'Somewhat Different': Fresh takes on everyday household objects
Design is everywhere, but we rarely give it any thought. When it comes to objects like lights, chairs and shelves, these are things we use on a daily basis, so there isn't really a need to think about how they're made, or the purpose they serve.
At the Goethe Institut's "Somewhat Different: Contemporary Design and the Power of Convention," 67 individual designers and studios present a total of 148 objects in fresh and pleasantly surprising ways.
As explained in the exhibit notes, "designers deliberately subvert their general, conventional understanding to reveal their absurdity. The designs do not only provoke astonishment, but challenge one to reflect on general expectations, codes of behavior as well as the referential context of firmly established notions, and to review traditional fixations."
Curator Volker Albus points out that changing habits have a great impact on design. For instance, one of the pieces in the exhibit features shelves that can be used as transport boxes. "Which kind of shelf do I really need?" Albus shares the question that designer Tom Pawlofsky had in mind when he came up with his unique bookshelf design.
"We have to make life easier, and we can do that with good design," said Albus at the exhibit opening on May 2 at the Yuchengco Museum.
Each of the pieces on exhibit shows an ordinary object designed extraordinarily, like Konstantin Grcic's clothes hanger and brush, Christophe Vaillant's backrest hallstand for jackets, or Jorg Hundertpfund's "Two of Us" laundry basket.
"Somewhat Different" features 47 designers based in Germany and 20 in other European countries.
Also joining the exhibit is Epoch, described as a group of six young international artists who challenge old concepts with alternative perspectives with their new design concepts, allowing for the reawakening of the imaginative flair and creativity of the Filipino people.
New uses for charcoal, cocktail stirrers, pineapple fiber
One of the Epoch designers is Filipino artist Jinggoy Buensuceso, who shares that for his piece, the material came first. "I was in the car and I saw some charcoal being sold by the road. I pulled over and bought so much, but I didn't know what I was going to do with it yet," he laughs. In the end, he came up with "Detox," a sculpted lamp that detoxifies your living space with charcoal, a powerful air purifier.
Known for his work with buffed aluminum metal, the 30-year-old artist used one of his old metal stands for the lamp, which is held up using knobs from a grill.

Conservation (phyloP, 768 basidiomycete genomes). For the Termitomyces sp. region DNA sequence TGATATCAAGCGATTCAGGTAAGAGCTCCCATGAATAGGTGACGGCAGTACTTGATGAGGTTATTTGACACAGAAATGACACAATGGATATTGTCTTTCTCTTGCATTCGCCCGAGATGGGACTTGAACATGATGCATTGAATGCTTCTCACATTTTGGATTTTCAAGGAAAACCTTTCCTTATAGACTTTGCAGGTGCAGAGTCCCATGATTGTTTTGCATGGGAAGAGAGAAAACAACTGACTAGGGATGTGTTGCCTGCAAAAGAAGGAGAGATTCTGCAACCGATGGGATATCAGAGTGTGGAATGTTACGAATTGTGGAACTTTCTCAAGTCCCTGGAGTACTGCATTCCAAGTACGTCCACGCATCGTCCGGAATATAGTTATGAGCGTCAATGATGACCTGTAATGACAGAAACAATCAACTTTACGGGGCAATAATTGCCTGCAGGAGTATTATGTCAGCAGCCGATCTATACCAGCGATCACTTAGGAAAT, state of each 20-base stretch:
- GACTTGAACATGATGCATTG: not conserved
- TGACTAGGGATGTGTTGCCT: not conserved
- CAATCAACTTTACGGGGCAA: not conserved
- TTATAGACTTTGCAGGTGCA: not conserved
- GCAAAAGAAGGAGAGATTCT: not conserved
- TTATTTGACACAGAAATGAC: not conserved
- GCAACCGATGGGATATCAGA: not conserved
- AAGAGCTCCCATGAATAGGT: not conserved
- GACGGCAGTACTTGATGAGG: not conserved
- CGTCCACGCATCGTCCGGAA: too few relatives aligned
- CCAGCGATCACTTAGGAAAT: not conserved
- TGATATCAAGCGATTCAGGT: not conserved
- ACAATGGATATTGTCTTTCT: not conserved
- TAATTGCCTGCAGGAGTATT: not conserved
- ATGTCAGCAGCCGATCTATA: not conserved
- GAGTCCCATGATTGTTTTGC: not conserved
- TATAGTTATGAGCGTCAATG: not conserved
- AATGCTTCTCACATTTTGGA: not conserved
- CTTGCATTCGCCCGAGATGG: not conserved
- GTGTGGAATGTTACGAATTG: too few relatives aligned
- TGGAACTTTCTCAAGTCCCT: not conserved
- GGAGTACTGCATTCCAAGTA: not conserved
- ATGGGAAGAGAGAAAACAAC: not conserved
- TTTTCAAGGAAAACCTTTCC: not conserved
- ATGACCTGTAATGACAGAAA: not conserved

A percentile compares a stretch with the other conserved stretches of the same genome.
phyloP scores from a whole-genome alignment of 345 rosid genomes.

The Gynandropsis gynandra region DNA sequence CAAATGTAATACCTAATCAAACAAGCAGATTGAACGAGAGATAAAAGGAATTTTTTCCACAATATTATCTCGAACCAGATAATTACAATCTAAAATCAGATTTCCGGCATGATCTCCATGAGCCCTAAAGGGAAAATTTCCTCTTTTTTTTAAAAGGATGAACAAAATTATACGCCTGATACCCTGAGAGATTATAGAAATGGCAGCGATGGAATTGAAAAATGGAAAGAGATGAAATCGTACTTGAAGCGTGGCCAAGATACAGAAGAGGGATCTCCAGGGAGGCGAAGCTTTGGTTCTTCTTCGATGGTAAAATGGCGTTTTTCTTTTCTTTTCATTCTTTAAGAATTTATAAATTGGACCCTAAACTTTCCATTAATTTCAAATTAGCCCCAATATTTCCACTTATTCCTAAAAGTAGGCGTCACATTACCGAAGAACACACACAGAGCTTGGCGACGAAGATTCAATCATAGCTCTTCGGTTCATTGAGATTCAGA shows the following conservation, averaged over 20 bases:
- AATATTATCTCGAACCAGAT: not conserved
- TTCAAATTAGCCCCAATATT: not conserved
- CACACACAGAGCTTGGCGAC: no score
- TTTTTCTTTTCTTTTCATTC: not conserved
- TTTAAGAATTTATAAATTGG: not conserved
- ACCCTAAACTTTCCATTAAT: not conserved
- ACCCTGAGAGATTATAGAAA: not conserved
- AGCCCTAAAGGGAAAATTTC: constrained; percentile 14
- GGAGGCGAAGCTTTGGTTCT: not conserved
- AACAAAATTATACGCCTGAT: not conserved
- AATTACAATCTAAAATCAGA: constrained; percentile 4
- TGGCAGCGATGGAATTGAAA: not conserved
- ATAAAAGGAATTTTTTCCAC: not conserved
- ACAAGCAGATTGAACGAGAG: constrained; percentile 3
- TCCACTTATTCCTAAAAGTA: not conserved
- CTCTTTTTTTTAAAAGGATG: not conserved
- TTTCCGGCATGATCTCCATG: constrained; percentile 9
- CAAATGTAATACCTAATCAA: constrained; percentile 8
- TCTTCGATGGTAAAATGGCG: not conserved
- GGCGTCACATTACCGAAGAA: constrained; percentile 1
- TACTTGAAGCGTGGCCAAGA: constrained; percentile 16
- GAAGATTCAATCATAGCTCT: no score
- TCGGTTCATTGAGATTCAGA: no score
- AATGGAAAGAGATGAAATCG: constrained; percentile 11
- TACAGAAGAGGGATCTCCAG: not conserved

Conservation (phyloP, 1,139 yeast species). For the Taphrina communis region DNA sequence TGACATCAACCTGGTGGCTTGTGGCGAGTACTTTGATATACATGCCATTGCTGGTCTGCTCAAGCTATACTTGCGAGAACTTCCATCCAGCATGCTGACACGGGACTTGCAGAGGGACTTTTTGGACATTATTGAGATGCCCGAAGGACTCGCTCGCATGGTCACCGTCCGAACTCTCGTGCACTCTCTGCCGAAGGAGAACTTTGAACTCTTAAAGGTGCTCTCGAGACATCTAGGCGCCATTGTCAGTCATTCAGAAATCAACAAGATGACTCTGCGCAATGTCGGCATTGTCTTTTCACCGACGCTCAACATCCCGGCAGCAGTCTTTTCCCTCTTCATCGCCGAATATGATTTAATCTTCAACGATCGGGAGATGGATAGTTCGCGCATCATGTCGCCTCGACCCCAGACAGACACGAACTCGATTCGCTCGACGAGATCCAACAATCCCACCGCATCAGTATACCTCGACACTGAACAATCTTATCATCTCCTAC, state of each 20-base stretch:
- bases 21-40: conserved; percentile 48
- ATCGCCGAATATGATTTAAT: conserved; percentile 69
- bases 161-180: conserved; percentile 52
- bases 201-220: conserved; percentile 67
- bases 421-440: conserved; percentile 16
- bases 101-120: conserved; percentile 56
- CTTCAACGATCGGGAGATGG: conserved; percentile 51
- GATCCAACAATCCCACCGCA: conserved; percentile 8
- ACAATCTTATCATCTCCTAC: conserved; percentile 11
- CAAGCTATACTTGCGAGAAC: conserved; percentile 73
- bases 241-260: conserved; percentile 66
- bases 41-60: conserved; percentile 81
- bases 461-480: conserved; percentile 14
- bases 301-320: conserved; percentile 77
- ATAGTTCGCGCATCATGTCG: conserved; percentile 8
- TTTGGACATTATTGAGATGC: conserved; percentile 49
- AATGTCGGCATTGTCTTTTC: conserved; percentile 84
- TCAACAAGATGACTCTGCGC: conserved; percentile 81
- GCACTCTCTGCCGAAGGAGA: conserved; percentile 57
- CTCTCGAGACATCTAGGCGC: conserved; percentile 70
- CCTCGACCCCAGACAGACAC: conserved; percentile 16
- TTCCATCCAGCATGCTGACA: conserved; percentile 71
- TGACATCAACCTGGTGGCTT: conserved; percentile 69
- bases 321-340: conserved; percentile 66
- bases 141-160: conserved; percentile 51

The other Epoch designers are Daniel Latorre Cruz, Wataru Sakuma, Martha Cech, Stanley Ruiz, and Olivia d'Aboville.
Cruz uses a Singer treadle with a connected lamp to create a one-of-a-kind study table, which has a black iron cast leg frame and a native tree tabletop. The lamp is powered by kinetic energy from the treadle machine. He also creates an updated rattan lounge chair with an iron frame and upholstered seating, and "Icarus," a mulberry paper lamp of hand-shaped paper wings.
In his Rebaroque Chair, Sakuma recreates a classic into a contemporary piece by curving and adding local wood scraps onto an existing Baroque chair. In his Kami Chair Lamp, he turns the world upside down with pineapple fiber paper.
In her Uniclock, Cech uses printed adhesive film to combine 12 different writing styles of numbers on the clock face to represent transculture.
Ruiz paints the ubiquitous root chair kindergarten yellow in his Root Chair No. 1, while D'Aboville recycles cocktail stirrers for her Echinus Chandelier.
"It's not your usual art house fare," observes Roy Kagalingan, one of the exhibit visitors. "I find it interesting... This is just a microcosm of the grand scheme of things," says Kagalingan, drawing a comparison to the creation of the universe.
Walking around the exhibit is like window-shopping for your dream house. During the opening, the guests enjoyed looking at the different objects, at the same time coming up with their own ideas. As promised, the works show alternative ways of doing things, and make one realize just how important design is.
"It's incorporated within our lives. There's no escaping design," Kagalingan says. –KG, GMA News
Goethe Institut's "Somewhat Different: Contemporary Design and the Power of Convention" exhibit runs until May 31 at the Yuchengco Museum, RCBC Plaza, 6819 Ayala Avenue, Makati City.
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